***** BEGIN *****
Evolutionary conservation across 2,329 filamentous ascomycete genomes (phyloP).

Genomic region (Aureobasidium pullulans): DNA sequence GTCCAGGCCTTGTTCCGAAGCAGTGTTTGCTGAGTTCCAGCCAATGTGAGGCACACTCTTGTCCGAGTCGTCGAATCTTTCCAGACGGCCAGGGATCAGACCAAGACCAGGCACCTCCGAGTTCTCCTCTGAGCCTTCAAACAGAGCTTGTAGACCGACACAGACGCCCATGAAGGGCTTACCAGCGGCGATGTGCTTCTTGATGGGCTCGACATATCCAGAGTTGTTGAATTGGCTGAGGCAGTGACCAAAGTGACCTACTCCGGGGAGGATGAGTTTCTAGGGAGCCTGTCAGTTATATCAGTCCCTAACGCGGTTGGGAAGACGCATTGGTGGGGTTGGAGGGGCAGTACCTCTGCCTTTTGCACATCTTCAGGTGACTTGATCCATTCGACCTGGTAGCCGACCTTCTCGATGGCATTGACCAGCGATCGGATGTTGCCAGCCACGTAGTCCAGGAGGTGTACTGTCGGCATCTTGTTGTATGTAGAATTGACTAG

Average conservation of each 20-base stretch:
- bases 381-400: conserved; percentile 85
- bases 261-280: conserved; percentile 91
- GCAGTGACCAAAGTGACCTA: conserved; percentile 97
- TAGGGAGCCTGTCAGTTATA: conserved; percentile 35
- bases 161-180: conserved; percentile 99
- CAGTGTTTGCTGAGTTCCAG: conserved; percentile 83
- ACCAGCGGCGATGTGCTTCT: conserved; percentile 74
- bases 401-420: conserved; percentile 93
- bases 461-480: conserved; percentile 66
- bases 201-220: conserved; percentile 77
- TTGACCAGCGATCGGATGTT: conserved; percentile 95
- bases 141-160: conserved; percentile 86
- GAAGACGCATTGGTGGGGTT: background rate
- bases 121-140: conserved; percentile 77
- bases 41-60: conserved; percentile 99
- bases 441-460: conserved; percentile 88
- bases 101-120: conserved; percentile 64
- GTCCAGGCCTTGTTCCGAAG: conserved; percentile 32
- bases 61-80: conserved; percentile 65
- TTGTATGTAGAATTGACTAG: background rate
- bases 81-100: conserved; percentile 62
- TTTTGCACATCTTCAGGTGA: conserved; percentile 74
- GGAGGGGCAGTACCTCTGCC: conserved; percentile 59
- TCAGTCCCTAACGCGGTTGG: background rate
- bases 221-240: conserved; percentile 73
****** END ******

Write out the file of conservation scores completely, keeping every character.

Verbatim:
Evolutionary conservation across 2,329 filamentous ascomycete genomes (phyloP).

Genomic region (Aureobasidium pullulans): DNA sequence GTCCAGGCCTTGTTCCGAAGCAGTGTTTGCTGAGTTCCAGCCAATGTGAGGCACACTCTTGTCCGAGTCGTCGAATCTTTCCAGACGGCCAGGGATCAGACCAAGACCAGGCACCTCCGAGTTCTCCTCTGAGCCTTCAAACAGAGCTTGTAGACCGACACAGACGCCCATGAAGGGCTTACCAGCGGCGATGTGCTTCTTGATGGGCTCGACATATCCAGAGTTGTTGAATTGGCTGAGGCAGTGACCAAAGTGACCTACTCCGGGGAGGATGAGTTTCTAGGGAGCCTGTCAGTTATATCAGTCCCTAACGCGGTTGGGAAGACGCATTGGTGGGGTTGGAGGGGCAGTACCTCTGCCTTTTGCACATCTTCAGGTGACTTGATCCATTCGACCTGGTAGCCGACCTTCTCGATGGCATTGACCAGCGATCGGATGTTGCCAGCCACGTAGTCCAGGAGGTGTACTGTCGGCATCTTGTTGTATGTAGAATTGACTAG

Average conservation of each 20-base stretch:
- bases 381-400: conserved; percentile 85
- bases 261-280: conserved; percentile 91
- GCAGTGACCAAAGTGACCTA: conserved; percentile 97
- TAGGGAGCCTGTCAGTTATA: conserved; percentile 35
- bases 161-180: conserved; percentile 99
- CAGTGTTTGCTGAGTTCCAG: conserved; percentile 83
- ACCAGCGGCGATGTGCTTCT: conserved; percentile 74
- bases 401-420: conserved; percentile 93
- bases 461-480: conserved; percentile 66
- bases 201-220: conserved; percentile 77
- TTGACCAGCGATCGGATGTT: conserved; percentile 95
- bases 141-160: conserved; percentile 86
- GAAGACGCATTGGTGGGGTT: background rate
- bases 121-140: conserved; percentile 77
- bases 41-60: conserved; percentile 99
- bases 441-460: conserved; percentile 88
- bases 101-120: conserved; percentile 64
- GTCCAGGCCTTGTTCCGAAG: conserved; percentile 32
- bases 61-80: conserved; percentile 65
- TTGTATGTAGAATTGACTAG: background rate
- bases 81-100: conserved; percentile 62
- TTTTGCACATCTTCAGGTGA: conserved; percentile 74
- GGAGGGGCAGTACCTCTGCC: conserved; percentile 59
- TCAGTCCCTAACGCGGTTGG: background rate
- bases 221-240: conserved; percentile 73